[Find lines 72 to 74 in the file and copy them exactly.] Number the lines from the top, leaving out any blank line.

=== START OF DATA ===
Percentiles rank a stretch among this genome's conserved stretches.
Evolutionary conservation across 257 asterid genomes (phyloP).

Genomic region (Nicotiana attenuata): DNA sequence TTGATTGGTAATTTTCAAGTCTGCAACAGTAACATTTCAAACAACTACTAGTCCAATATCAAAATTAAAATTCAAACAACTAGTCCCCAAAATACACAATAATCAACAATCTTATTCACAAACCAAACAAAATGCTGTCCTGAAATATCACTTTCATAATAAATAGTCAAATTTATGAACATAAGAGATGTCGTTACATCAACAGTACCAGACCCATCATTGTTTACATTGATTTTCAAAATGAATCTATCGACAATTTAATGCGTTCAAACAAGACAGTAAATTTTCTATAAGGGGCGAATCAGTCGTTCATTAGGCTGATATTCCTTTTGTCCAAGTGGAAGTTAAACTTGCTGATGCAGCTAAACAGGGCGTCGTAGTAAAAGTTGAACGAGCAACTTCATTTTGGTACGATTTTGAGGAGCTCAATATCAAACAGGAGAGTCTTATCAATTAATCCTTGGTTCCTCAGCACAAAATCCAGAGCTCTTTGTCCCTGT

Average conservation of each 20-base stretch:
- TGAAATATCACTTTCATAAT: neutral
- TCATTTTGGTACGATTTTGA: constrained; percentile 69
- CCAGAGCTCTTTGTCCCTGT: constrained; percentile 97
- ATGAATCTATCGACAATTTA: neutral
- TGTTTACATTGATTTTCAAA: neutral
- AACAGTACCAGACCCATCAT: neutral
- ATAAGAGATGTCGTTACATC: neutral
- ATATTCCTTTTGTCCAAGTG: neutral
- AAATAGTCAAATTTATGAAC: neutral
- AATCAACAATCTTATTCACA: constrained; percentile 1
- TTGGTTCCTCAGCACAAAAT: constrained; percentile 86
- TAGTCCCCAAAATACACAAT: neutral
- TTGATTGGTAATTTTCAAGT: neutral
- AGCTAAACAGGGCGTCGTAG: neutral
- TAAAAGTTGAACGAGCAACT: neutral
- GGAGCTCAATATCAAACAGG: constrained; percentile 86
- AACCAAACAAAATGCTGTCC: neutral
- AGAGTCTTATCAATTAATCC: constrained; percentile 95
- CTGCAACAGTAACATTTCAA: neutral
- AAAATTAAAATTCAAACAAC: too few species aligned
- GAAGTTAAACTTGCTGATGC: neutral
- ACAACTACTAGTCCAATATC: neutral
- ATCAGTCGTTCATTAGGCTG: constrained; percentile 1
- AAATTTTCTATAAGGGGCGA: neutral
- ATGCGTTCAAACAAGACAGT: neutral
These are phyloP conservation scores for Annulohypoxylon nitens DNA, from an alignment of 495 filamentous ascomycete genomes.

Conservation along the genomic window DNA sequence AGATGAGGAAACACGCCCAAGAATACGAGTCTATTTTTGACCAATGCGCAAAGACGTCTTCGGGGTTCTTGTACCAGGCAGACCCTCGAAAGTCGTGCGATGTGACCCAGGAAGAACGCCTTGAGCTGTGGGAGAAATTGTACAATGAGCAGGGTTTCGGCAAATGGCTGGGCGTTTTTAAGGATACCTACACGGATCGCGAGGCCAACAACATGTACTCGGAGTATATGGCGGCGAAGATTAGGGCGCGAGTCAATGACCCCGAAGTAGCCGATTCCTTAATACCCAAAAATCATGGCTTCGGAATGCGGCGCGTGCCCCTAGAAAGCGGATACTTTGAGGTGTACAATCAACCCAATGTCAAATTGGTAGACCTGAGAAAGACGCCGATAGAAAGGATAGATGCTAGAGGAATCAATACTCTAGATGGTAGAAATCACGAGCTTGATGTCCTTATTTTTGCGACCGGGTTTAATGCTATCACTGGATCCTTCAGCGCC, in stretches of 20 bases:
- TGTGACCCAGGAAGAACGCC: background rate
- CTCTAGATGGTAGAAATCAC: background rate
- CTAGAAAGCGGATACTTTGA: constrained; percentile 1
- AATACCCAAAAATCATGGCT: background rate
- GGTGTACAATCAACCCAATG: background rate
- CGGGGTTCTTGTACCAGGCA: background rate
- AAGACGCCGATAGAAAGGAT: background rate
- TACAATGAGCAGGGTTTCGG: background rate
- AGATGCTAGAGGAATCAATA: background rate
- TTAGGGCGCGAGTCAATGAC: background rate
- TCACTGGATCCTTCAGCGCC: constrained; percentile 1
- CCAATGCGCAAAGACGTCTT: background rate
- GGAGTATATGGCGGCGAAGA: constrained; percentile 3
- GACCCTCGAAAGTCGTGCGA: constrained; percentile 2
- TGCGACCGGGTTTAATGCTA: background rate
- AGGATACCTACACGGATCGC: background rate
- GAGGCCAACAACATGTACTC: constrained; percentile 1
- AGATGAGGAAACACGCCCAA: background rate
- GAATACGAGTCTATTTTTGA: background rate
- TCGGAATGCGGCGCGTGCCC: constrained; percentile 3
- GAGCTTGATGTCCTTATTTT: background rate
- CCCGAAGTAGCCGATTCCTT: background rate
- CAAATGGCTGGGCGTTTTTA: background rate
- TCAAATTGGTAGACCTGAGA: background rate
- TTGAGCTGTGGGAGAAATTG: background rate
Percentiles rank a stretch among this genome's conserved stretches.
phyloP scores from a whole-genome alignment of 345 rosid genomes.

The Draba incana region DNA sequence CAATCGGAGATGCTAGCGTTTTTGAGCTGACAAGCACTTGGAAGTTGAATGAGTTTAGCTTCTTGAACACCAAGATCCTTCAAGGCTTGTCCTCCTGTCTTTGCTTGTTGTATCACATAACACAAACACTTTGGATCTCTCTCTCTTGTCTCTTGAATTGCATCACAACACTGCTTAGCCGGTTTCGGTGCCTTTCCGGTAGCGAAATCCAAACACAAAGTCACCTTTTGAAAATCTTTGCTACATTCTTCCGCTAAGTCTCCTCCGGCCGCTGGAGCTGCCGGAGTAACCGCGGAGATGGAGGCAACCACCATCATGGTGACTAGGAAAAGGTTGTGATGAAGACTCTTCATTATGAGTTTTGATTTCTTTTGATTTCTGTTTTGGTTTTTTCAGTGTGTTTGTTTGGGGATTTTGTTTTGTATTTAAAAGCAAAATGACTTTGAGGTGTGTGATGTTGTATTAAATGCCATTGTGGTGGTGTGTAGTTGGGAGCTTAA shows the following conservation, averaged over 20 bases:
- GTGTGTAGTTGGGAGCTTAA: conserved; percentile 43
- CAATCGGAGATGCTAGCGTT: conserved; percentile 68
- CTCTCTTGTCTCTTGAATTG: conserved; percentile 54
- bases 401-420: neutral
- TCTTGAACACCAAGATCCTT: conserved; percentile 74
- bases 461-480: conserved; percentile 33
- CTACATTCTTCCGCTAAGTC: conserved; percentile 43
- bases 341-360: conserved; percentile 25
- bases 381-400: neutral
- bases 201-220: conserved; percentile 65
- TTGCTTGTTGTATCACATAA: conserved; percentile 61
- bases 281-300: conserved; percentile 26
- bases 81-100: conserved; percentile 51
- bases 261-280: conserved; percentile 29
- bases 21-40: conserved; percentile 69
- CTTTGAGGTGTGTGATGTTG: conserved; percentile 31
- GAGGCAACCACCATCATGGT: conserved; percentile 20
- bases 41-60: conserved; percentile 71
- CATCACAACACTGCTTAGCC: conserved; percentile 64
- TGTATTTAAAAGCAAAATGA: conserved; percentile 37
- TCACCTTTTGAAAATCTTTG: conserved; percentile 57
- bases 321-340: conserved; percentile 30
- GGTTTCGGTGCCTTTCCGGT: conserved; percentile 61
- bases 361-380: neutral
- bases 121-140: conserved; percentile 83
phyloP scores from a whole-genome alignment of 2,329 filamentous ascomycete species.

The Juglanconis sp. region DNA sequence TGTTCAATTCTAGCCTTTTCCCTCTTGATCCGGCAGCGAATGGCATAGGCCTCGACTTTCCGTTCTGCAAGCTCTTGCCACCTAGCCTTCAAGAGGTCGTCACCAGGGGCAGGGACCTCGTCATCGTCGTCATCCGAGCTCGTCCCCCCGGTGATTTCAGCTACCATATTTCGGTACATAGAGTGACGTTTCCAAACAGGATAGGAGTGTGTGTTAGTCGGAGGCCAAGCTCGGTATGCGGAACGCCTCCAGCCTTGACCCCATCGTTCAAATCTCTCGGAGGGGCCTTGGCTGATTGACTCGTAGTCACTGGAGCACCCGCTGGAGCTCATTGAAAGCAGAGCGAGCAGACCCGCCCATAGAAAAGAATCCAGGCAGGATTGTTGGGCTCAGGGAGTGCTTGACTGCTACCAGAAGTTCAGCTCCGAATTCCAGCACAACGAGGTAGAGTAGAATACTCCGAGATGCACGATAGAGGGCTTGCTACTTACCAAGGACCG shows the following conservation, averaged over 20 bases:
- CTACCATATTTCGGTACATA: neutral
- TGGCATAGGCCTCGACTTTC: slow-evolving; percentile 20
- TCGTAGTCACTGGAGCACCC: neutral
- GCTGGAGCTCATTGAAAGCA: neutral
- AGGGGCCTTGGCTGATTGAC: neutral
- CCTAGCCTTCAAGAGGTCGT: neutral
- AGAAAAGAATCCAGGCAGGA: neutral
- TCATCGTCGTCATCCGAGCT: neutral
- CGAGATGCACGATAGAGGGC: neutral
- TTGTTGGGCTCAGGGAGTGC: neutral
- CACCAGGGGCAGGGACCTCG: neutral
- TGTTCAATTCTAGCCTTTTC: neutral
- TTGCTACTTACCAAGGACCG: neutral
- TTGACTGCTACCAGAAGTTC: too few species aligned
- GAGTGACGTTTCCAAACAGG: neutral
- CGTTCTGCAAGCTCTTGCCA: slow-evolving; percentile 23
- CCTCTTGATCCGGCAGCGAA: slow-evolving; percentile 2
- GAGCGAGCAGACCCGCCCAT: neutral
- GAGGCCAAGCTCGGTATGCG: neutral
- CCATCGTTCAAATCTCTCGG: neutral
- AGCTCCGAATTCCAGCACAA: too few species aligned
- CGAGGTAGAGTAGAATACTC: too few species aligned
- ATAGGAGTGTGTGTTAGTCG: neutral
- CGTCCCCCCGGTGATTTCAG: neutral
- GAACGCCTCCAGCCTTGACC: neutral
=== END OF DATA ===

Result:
- bases 81-100: conserved; percentile 51
- bases 261-280: conserved; percentile 29
- bases 21-40: conserved; percentile 69